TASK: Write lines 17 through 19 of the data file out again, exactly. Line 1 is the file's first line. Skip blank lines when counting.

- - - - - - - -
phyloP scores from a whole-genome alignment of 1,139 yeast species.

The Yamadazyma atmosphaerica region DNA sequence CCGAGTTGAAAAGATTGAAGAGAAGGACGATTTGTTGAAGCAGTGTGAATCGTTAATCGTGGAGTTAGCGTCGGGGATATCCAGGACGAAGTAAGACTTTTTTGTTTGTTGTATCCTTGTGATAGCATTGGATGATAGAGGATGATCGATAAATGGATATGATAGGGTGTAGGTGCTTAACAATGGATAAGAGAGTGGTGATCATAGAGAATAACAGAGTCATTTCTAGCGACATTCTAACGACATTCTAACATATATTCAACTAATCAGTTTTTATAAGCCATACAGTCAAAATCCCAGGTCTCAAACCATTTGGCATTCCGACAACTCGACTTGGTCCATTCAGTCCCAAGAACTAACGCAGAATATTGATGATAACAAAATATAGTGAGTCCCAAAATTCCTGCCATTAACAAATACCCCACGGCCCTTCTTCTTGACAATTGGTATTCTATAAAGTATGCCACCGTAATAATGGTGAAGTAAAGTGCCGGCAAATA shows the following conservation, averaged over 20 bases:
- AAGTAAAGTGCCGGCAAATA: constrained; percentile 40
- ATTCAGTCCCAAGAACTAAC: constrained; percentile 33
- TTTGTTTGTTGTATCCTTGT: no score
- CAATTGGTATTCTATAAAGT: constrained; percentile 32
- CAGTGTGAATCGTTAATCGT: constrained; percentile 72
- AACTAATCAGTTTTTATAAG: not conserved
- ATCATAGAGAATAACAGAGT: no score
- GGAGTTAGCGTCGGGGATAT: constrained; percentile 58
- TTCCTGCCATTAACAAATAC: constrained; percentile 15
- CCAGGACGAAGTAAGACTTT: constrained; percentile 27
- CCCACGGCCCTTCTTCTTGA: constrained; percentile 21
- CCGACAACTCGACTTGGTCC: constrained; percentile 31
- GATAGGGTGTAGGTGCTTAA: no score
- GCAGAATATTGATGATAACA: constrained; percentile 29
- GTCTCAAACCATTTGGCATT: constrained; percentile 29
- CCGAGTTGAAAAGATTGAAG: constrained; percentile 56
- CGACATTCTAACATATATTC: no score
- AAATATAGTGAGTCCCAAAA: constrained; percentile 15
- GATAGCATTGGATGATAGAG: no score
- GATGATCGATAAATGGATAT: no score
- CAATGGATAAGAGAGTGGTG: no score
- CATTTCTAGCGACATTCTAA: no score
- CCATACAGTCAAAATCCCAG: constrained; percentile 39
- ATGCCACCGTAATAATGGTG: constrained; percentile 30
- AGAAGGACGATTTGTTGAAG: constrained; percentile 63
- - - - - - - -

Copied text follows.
- GTCTCAAACCATTTGGCATT: constrained; percentile 29
- CCGAGTTGAAAAGATTGAAG: constrained; percentile 56
- CGACATTCTAACATATATTC: no score